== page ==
Call for Chapter Proposals for Edited Volume: Constructing the Other: Empathy and the Ethics of Imagining Difference in Literature
A central question engaging literary scholars today is can the practice of reading literatures make humans empathetic, especially towards those who do not share similar socio-cultural or experiential backgrounds? Postcolonial theorists largely reject this possibility by finding empathy to be a bad criterion for supporting ethical cross-border-identification in literature. Some such as Marcus Wood and Fredric Jameson dismiss empathy as an ideology that promotes colonial subject imposition. Others such as Steven Aschheim and Paul Bloom maintain that as an emotion, empathy is more likely to promote ego-centrism and self-directed behaviors. The disdain that most postcolonial theorists have for empathy is nonetheless vigorously contradicted in practice by creative writers who strategically employ empathy in their writing in reaching out to audiences both near and far (Suzanne Keen’s emphasis). Virginia Woolf, for instance, recommends that novelists should devote themselves to “character-reading,” the everyday act of observing people, to portray a complex interior to their characters and to enhance relatability for readers. Amitav Ghosh, in novels such as The Glass Palace and The Hungry Tide, utilizes linguistic strategies and nonverbal cues as narrative vehicles to demonstrate how the interiority of others (including humans and non-humans) can be ethically and responsibly imagined. Edwidge Danticat uses first-person narrative and child characters in nuanced ways to set off layers of border crossing between the narrator, writer, and reader. These writers thus create what the scholar Shameem Black calls “border crossing fictions;” fictions that not only confront the ethical challenges of writing difference but also offer non-coercive alternatives to representational violence.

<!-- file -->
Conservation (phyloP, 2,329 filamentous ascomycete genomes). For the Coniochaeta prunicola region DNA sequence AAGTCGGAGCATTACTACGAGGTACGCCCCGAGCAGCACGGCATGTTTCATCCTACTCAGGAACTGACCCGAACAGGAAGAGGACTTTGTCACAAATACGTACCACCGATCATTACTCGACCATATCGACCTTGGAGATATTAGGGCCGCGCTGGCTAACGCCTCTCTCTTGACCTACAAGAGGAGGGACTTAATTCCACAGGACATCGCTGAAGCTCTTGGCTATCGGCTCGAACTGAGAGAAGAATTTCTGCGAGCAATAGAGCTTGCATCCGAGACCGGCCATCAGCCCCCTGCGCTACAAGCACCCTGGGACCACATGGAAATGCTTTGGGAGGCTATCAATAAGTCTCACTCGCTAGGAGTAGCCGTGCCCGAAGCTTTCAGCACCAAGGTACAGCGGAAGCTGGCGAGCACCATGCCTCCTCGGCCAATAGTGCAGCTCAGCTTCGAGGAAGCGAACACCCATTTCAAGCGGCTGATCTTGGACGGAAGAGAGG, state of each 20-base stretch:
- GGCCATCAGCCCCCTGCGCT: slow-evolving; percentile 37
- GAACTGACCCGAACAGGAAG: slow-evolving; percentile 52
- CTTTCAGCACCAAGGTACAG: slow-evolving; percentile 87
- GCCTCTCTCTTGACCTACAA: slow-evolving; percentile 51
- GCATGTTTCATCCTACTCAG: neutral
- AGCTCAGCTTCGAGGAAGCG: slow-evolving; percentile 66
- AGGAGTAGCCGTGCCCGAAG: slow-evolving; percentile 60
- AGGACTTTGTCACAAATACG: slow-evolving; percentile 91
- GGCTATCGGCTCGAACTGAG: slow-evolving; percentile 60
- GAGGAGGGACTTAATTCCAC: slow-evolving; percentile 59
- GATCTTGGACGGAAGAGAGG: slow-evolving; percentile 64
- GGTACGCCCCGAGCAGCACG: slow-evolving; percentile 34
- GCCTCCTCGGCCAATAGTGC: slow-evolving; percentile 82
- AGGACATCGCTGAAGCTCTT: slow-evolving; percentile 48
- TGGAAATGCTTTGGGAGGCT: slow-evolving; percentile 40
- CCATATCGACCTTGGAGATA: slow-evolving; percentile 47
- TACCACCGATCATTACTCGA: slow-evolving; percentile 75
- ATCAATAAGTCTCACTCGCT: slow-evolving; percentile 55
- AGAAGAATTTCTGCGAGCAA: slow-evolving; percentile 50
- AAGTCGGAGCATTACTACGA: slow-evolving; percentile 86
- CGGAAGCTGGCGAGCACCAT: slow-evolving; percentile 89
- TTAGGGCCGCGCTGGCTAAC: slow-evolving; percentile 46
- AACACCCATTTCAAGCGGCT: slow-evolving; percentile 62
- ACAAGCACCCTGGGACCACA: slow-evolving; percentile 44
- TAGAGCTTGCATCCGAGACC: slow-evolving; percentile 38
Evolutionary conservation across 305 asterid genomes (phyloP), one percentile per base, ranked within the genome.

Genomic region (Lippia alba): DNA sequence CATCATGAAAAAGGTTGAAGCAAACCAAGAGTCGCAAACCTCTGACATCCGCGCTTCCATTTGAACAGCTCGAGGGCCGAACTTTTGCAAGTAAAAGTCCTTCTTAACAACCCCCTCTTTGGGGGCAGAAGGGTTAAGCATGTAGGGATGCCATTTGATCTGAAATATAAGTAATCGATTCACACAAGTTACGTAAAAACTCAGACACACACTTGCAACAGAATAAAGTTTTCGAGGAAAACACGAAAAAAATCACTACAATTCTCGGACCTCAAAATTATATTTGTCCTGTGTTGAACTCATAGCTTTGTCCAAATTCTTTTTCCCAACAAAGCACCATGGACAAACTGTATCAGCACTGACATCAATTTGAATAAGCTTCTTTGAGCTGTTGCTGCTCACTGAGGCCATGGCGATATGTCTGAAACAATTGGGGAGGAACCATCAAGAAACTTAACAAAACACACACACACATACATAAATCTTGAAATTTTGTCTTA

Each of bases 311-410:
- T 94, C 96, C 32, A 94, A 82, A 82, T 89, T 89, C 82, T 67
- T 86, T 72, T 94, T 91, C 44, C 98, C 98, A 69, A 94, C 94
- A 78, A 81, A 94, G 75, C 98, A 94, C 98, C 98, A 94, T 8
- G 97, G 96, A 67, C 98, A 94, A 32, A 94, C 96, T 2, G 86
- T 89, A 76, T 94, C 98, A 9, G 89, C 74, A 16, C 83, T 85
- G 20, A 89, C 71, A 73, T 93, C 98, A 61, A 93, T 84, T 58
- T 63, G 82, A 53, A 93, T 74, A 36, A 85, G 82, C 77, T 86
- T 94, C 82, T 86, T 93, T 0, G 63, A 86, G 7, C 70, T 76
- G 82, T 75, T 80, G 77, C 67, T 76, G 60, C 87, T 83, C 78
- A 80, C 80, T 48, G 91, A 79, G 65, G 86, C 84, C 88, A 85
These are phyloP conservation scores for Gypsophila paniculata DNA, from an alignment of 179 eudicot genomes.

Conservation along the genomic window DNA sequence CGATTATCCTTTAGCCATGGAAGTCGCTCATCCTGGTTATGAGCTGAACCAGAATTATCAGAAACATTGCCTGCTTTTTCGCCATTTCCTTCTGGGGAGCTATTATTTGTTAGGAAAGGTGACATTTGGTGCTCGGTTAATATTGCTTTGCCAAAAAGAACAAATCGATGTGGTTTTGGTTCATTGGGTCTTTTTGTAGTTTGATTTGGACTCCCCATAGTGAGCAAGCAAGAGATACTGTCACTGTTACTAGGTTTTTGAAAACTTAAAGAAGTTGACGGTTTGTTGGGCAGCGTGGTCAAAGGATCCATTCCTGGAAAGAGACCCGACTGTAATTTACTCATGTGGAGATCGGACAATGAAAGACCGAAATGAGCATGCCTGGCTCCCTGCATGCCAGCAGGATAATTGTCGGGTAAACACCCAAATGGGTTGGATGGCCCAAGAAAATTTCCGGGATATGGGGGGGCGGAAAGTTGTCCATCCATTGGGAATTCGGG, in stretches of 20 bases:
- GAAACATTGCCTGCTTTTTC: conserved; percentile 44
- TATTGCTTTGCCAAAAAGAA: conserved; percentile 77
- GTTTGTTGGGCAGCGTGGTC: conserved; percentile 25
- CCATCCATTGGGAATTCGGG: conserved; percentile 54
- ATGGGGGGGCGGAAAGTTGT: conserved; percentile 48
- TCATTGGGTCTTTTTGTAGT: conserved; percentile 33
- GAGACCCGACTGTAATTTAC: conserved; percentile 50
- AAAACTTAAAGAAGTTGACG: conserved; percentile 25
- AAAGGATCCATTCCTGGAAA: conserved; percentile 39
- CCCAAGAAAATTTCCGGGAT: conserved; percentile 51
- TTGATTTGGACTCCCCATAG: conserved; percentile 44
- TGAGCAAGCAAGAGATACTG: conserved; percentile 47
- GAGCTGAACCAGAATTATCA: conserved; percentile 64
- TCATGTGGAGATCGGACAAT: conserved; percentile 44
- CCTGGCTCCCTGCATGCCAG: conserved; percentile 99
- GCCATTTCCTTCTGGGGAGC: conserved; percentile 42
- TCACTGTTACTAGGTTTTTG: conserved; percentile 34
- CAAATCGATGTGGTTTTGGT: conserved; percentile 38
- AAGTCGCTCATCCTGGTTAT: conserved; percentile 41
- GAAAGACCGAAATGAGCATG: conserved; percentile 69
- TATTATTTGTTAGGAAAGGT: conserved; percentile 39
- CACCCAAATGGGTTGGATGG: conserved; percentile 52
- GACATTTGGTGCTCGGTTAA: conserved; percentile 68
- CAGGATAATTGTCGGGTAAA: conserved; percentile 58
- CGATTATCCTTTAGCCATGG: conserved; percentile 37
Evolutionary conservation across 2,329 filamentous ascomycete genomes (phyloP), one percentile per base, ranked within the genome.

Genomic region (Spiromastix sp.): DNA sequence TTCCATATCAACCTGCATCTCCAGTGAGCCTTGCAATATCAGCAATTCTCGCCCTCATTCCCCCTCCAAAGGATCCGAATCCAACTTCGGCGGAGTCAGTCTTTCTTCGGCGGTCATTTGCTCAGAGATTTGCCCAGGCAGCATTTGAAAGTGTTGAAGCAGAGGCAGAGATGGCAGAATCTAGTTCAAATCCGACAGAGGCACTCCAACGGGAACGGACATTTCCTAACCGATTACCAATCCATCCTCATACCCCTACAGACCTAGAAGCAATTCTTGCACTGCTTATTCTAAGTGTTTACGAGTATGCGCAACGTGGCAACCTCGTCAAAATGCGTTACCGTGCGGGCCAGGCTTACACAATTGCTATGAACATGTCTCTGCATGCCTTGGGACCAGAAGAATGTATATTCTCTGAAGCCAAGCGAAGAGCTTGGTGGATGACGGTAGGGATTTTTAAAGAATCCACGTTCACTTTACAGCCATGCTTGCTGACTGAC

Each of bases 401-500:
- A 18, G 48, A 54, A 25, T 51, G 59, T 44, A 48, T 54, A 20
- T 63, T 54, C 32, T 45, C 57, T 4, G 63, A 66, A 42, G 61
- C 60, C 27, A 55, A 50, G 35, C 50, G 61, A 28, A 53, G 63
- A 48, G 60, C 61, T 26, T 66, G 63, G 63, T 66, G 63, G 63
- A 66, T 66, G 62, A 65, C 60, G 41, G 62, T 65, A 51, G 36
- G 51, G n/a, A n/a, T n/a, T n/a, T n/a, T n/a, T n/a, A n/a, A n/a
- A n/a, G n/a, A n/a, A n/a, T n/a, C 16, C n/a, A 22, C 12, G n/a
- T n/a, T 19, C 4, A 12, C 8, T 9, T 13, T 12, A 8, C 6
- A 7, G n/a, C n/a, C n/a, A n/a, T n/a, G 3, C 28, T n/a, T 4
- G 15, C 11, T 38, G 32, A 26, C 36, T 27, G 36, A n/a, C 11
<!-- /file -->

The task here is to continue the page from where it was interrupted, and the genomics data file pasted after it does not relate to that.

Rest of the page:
This volume explores how creative writers, scholars, teachers and artists recruit empathy in imaginative ways to ethically engage otherness and border-crossing. Contributors are invited to examine the intersections of empathy and literature/art in diverse and interdisciplinary ways. Some possible focuses may include; how artists and creative writers deploy narrative strategies to ethically imagine otherness and border-crossing? How can border-crossing empathy allow us to dismantle colonial, hegemonic, and other forms of representational violence? How can narrative empathy allow us to move beyond anthropocentric limitations in imagining non-human planetary consciousness? How can writers and artists encounter their own prejudices and blindspots in crafting ethical and empathetic border-crossing strategies? How can the teaching of empathy enrich student encounters with narratives of difference? How can empathy produce new forms of ethicality and inter-subjective alliance in war-torn and conflicted regions? How can narrative empathy complicate our understanding of the enemy in narratives of war? Are there particular literary tools and strategies that can be consistently identified across different texts as a vehicle for empathy? And finally, how do writers and scholars engage empathy as a criterion for evaluating literature?
Please submit a CV and a 300-word abstract by October 31, 2022. Full Drafts of approx. 7000 words will be due in May 2023. We have received positive interest for publication from Brill for their Studies in Comparative Literature book series. Abstracts and queries should be directed to the primary email id email@example.com. Interested participants may also send queries to the co-editors at their individual email ids: Dr. Arnab Dutta Roy (firstname.lastname@example.org) and Dr. Shailen Mishra (email@example.com).